Triptolide, a Chinese Herbal Extract, Enhances Drug Sensitivity of Resistant Myeloid Leukemia Cell Lines Through Downregulation of HIF-1α and Nrf2

Feili Chen; Yuejian Liu; Shiyun Wang; Xutao Guo; Pengcheng Shi; Weiguang Wang; Bing Xu

Disclosures

Pharmacogenomics. 2013;14(11):1305-1317. 

In This Article

Abstract and Introduction

Abstract

Aim: To explore whether triptolide (TPL) can enhance drug sensitivity of resistant myeloid leukemia cell lines through downregulation of HIF-1α and Nrf2. Materials & methods: HL60/A and K562/G cells were subjected to different treatments and thereafter an methyl thiazole tetrazolium bromide assay, flow cytometry, western blot and real-time PCR were used to determine IC50, apoptotic status and expression of Nrf2, HIF-1α and their target genes. Results: Doxorubicin- or imatinib-induced apoptosis was enhanced when anticancer agents were used in combination with TPL. When combined with TPL, both doxorubicin and imatinib downregulate Nrf2 and HIF-1α expression at protein and mRNA levels. Genes downstream of Nrf2, for example, NQO1, GSR and HO-1, as well as target genes of HIF-1α, for example, BNIP3, VEGF and CAIX are also downregulated at the mRNA level. Conclusion: TPL is able to enhance drug sensitivity of resistant myeloid leukemia cell lines through downregulation of HIF-1α and Nrf2.

Introduction

Although therapies for leukemia, including chemotherapy and bone marrow transplantation, have been developing very fast in recent years, patients still suffer from relapse and treatment-related complication.[1] It is well-known that the emergence of cancer cell resistance might be responsible for relapse while the addition of another cytotoxic drug into the chemotherapy regimen commonly leads to more serious side effects rather than improving the therapeutic index.[1] Thus, it is a challenge to find a novel drug sensitizer that enhances specific cancer killing of conventional anticancer drugs without general toxicity to cancer patients.

Triptolide (TPL), a diterpenoid triepoxide derived from Tripterygium wilfordii has been used in traditional Chinese medicine for centuries.[2] It has been employed in the treatment of autoimmune diseases such as rheumatoid arthritis, nephritic syndrome, ulcerative colitis, asthma and idiopathic pulmonary fibrosis, as well as prevention of rejection in transplantation.[3] Recently, TPL has also been shown to have strong anticancer properties both in vitro and in vivo. It could induce apoptosis in a variety of cancer cell lines such as leukemia,[4,5] pancreatic cancer,[6] adrenal cancer,[7] cholangiocarcinoma[8] and colorectal cancer.[9] However, the clinical applications of TPL are limited by its narrow therapeutic window and severe toxicity in the digestive, reproductive, urogenital and blood circulatory systems.[10] Yet, it has been reported that a relatively low dosage of TPL can enhance the cytotoxicity of some cytokines and conventional anticancer drugs, which indicates that TPL might be a promising chemotherapy sensitizer.[11–13] Moreover, the mechanism of action of TPL in enhancing drug-induced apoptosis in cancer cells remains unclear. Establishing the mechanism might help to reassure patients with certain kind of genes who might be more sensitive to TPL treatment while providing a much more individualized therapy. This will help to define how an individual's genetic inheritance affects the body's response to TPL, which is in accordance with the idea of pharmacogenomics.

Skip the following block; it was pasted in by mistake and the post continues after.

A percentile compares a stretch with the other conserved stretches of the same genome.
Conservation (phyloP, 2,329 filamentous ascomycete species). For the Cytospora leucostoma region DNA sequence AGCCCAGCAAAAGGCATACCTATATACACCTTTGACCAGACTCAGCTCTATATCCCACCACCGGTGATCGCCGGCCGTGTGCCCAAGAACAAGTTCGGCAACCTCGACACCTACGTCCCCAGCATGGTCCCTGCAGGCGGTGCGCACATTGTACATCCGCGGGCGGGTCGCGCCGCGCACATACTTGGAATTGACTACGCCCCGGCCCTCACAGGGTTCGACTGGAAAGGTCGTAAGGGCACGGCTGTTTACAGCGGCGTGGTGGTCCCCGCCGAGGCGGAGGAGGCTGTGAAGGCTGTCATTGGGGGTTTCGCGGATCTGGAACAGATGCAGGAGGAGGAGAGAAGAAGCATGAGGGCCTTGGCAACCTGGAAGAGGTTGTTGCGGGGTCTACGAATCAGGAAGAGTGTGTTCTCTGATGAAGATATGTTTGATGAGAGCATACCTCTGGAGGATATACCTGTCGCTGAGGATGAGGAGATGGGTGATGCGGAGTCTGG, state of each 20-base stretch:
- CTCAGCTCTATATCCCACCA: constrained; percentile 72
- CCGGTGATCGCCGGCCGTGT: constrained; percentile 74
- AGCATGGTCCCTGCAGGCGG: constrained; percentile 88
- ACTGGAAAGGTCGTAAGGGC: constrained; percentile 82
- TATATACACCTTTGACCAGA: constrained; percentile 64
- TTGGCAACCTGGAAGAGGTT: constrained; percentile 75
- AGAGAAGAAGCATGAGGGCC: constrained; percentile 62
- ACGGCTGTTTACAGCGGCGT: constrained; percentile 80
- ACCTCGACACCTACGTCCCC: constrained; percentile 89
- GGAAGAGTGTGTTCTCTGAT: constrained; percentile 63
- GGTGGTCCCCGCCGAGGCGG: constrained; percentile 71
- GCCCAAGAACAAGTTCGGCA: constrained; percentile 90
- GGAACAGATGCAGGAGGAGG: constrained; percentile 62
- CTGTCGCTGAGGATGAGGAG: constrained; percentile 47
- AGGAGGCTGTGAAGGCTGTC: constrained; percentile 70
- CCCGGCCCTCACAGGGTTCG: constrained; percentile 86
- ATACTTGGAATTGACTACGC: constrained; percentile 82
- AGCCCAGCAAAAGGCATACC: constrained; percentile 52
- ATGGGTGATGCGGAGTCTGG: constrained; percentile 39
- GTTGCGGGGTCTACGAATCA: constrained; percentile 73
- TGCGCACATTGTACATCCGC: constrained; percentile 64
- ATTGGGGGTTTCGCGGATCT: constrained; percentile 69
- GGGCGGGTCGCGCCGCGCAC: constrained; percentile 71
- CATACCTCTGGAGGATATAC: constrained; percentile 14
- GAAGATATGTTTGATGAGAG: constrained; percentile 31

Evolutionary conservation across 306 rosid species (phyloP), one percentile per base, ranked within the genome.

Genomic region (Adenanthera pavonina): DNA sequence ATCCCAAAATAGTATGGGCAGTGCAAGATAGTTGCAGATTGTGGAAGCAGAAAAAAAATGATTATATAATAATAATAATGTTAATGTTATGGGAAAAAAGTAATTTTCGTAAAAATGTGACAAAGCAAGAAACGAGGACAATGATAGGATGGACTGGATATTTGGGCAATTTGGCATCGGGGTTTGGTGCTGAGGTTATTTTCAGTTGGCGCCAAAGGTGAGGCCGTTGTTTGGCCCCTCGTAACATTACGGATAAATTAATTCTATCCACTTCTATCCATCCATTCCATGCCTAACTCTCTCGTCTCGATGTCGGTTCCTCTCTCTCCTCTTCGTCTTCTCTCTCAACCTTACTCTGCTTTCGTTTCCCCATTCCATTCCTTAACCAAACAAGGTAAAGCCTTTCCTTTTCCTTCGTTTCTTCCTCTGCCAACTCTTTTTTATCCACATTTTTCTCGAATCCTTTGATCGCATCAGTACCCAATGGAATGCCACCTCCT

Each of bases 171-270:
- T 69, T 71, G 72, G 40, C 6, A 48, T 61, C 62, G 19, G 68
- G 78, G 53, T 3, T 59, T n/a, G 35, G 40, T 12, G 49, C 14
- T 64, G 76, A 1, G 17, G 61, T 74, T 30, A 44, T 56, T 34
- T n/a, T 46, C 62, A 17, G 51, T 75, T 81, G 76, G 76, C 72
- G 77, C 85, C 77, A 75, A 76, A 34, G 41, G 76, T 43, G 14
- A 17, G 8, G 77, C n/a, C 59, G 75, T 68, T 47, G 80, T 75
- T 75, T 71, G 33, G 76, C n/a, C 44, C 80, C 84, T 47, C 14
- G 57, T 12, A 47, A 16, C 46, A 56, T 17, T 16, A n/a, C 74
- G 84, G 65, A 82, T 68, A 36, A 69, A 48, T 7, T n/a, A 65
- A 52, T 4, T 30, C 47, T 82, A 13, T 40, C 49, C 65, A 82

Nrf2 is a transcription factor that plays a vital role in activating an antioxidant response that decreases reactive oxygen species, detoxifies harmful chemicals and ultimately protects cancer cells from cytotoxic insults.[14] Previous publications report that activation of Nrf2 by sulforaphane in wild-type fibroblasts can protect cells from the attack of many types of electrophiles whereas Nrf2-null cells are more sensitive to many of the same compounds, indicating the ability of Nrf2 to confer resistance to many xenobiotics.[15] Previous publications also demonstrate a relationship between Nrf2 and chemoresistance.[16,17] Moreover, Nrf2 might be controlled by two distinct β-TrCP recognition motifs in its Neh6 domain, one of which can be modulated by GSK3 activity and thus activation of GSK3 overcomes Nrf2-mediated drug resistance by increasing Nrf2 turnover.[18] So, targeting Nrf2 might be an effective way to induce cancer cell apoptosis.

HIF-1α is another critical transcription factor responsible for adaptive responses of cancer cells to reduced O2 availability.[19] It is extensively involved in tumor survival, aggressive progression, drug resistance and angiogenesis with elevated levels being found in various human primary and metastatic cancers.[20,21] It is also important for the survival of leukemia stem cells, which are considered to be responsible for relapse.[22] Moreover, increase of HIF-1α expression in leukemia patients is related to poor treatment outcome.[23] Thus, HIF-1α has been proposed as a promising anticancer target.

Doxorubicin (DOX)[24] and imatinib (IM)[25] are two conventional anticancer drugs used in clinical settings. However, drug-resistance-induced leukemia recurrence after DOX- and IM-based therapy might lead to the death of patients. This study aimed to investigate whether TPL could enhance drug sensitivity of the DOX-resistant leukemia cell line HL60/A and the IM-resistant cell line K562/G to DOX and IM, and to elucidate the potential molecular mechanisms and thus provide an experimental basis for further more individualized therapy based on an individual's genetic inheritance.

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